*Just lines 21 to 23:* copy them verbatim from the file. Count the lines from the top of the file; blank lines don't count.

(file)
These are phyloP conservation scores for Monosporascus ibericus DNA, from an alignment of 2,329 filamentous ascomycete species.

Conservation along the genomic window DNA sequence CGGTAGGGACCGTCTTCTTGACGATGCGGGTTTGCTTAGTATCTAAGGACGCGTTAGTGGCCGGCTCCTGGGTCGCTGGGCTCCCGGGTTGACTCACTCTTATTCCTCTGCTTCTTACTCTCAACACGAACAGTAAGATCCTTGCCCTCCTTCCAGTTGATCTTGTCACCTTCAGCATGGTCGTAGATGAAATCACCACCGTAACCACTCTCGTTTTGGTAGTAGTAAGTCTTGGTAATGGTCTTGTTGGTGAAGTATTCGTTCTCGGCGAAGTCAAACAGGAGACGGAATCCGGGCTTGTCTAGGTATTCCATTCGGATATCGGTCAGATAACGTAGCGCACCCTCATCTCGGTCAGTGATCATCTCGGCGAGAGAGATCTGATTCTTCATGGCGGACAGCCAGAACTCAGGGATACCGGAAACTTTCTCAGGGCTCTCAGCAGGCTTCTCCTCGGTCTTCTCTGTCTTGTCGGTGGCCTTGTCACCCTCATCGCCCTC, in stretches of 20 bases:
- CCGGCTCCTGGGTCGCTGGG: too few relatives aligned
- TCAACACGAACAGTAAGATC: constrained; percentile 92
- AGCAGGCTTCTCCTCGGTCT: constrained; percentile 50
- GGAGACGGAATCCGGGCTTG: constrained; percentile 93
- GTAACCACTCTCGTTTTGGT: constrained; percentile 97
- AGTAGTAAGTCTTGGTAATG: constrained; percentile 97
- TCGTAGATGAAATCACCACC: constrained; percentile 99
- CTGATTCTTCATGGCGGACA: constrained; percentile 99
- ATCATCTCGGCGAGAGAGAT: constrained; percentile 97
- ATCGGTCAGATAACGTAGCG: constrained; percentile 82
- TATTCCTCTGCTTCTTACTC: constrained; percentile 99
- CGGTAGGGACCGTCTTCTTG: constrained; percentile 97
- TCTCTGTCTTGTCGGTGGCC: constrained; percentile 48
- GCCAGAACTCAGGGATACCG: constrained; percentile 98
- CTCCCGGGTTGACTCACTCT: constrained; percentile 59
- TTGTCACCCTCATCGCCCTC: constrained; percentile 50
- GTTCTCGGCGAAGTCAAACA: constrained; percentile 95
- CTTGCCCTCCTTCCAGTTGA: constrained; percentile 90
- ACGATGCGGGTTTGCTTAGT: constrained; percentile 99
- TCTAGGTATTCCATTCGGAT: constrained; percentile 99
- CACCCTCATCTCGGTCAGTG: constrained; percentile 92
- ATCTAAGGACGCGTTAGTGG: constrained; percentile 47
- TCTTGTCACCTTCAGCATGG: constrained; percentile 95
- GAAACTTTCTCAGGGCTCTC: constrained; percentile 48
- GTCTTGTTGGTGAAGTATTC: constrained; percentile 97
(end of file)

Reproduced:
- ACGATGCGGGTTTGCTTAGT: constrained; percentile 99
- TCTAGGTATTCCATTCGGAT: constrained; percentile 99
- CACCCTCATCTCGGTCAGTG: constrained; percentile 92